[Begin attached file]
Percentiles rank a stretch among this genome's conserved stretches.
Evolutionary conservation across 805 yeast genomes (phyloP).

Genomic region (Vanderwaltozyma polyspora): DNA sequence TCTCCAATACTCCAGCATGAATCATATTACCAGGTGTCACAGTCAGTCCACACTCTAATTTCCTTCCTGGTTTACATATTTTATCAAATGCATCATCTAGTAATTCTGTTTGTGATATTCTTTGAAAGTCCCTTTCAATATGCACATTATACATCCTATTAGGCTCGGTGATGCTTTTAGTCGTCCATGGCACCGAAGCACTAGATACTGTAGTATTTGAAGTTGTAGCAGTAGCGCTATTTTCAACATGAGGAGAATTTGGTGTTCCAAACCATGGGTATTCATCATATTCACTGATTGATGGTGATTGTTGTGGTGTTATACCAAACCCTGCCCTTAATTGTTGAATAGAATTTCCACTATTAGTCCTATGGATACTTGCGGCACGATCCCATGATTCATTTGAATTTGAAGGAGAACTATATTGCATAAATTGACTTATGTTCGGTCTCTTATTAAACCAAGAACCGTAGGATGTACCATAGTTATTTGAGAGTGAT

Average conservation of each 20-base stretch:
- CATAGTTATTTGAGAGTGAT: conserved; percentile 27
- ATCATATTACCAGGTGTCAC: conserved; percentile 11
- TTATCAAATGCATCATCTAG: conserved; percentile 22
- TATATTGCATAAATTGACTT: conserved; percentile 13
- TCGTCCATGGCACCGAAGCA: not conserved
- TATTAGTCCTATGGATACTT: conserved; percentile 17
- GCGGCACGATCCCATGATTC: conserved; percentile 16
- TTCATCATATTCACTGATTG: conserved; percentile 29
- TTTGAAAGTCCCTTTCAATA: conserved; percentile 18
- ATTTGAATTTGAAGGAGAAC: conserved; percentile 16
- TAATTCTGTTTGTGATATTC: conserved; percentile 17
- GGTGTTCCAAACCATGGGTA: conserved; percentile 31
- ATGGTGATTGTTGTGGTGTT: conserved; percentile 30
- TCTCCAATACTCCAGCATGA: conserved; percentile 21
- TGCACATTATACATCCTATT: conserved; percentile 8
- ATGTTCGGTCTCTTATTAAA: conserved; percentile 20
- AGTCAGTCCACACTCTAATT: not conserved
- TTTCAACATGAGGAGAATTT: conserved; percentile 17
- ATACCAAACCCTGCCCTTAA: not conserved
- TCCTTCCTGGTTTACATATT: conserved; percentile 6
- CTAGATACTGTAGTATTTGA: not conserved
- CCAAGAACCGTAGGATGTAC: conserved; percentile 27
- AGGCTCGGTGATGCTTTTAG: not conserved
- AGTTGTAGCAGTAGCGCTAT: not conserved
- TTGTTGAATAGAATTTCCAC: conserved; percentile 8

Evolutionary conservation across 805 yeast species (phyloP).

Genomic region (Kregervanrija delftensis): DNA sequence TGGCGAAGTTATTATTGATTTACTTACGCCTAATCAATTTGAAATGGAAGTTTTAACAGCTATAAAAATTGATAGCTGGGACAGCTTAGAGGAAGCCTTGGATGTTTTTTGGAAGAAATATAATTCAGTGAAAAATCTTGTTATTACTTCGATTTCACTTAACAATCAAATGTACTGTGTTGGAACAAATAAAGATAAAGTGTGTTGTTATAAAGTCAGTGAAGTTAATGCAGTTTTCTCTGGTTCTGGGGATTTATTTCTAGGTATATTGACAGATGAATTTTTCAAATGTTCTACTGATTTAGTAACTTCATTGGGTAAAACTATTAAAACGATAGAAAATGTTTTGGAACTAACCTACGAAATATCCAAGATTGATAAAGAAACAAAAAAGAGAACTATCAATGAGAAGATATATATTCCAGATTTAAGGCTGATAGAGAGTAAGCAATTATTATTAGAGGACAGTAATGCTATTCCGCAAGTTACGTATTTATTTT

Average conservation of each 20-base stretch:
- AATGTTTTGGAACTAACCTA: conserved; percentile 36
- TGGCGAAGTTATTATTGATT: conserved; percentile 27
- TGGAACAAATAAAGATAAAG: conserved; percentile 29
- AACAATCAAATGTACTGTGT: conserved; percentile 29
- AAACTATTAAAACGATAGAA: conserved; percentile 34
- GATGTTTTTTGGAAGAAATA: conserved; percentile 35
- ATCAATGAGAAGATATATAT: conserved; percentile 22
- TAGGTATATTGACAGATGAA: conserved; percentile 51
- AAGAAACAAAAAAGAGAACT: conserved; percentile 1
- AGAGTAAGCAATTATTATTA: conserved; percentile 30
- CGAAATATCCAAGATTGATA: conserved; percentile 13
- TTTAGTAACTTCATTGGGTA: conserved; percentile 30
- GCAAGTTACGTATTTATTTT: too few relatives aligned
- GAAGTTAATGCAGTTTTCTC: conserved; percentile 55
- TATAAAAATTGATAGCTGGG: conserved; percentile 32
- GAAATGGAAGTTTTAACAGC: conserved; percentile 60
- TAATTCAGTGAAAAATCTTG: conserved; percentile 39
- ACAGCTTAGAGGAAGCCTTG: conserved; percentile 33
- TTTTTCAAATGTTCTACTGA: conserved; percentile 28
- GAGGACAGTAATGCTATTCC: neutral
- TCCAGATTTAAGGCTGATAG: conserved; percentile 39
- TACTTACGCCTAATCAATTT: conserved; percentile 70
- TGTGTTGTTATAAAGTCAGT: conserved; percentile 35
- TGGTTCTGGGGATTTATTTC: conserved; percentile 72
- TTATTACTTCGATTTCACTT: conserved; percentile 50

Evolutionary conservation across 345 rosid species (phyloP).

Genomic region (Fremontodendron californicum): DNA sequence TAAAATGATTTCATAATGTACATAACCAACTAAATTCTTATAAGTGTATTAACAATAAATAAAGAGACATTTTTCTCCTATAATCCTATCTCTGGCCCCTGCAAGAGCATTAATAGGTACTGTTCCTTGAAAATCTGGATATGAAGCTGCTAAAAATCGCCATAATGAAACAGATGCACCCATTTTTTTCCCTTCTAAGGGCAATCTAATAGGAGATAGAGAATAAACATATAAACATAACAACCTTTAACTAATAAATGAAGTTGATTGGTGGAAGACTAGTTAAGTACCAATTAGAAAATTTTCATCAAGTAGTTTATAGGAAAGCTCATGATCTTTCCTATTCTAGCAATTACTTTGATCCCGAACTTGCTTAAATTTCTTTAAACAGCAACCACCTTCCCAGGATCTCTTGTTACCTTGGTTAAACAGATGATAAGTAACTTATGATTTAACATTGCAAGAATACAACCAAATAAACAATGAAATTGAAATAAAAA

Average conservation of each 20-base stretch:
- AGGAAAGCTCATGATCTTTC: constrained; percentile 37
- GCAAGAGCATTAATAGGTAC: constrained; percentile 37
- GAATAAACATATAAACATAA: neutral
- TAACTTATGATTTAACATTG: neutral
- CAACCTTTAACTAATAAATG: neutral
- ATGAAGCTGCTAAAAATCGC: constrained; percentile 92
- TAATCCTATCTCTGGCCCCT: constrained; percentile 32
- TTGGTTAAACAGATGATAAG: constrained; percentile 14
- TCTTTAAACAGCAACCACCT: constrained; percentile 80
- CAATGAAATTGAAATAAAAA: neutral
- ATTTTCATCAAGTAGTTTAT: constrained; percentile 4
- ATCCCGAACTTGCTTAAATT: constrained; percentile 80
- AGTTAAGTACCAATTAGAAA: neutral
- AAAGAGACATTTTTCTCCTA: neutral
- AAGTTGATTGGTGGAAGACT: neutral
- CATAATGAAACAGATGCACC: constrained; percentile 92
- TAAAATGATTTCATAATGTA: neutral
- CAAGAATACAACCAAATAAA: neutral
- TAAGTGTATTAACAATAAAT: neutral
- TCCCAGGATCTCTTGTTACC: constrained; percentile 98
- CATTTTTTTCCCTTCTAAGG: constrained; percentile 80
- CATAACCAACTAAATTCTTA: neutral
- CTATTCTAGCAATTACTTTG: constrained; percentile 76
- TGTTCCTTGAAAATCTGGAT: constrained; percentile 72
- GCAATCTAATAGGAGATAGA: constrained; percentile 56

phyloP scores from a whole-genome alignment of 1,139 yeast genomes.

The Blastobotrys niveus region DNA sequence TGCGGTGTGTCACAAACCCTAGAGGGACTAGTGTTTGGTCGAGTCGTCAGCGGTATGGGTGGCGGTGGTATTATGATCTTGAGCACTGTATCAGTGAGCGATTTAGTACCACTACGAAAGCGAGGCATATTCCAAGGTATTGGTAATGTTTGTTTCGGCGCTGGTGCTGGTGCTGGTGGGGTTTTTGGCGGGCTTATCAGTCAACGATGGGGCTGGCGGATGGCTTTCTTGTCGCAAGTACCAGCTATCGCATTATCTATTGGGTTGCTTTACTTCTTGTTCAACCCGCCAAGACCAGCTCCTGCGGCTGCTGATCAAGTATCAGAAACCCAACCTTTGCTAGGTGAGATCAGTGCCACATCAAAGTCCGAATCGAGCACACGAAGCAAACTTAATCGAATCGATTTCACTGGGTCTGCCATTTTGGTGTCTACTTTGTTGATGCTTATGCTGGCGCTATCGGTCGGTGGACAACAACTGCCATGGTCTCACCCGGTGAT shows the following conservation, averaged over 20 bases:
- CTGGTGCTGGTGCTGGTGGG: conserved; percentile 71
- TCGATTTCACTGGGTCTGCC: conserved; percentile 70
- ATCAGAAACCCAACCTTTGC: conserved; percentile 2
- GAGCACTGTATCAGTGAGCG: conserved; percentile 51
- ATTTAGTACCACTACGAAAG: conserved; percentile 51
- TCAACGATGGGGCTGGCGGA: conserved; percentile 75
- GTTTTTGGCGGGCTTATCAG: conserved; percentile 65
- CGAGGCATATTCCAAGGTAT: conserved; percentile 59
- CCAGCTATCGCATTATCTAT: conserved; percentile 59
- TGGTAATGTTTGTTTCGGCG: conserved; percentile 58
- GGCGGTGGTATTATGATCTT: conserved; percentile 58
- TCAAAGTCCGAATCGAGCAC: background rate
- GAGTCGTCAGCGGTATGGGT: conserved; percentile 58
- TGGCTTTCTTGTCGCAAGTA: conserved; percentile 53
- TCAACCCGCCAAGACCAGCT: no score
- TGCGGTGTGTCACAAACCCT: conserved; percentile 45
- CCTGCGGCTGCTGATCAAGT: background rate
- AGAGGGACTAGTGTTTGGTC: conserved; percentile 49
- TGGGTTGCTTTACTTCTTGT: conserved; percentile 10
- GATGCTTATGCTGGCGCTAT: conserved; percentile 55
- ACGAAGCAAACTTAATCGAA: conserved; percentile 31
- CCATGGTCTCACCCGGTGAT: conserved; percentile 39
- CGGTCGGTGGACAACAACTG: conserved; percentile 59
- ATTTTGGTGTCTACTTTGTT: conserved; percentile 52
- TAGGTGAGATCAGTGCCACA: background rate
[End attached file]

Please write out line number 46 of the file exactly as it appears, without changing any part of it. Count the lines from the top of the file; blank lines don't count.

- GAAGTTAATGCAGTTTTCTC: conserved; percentile 55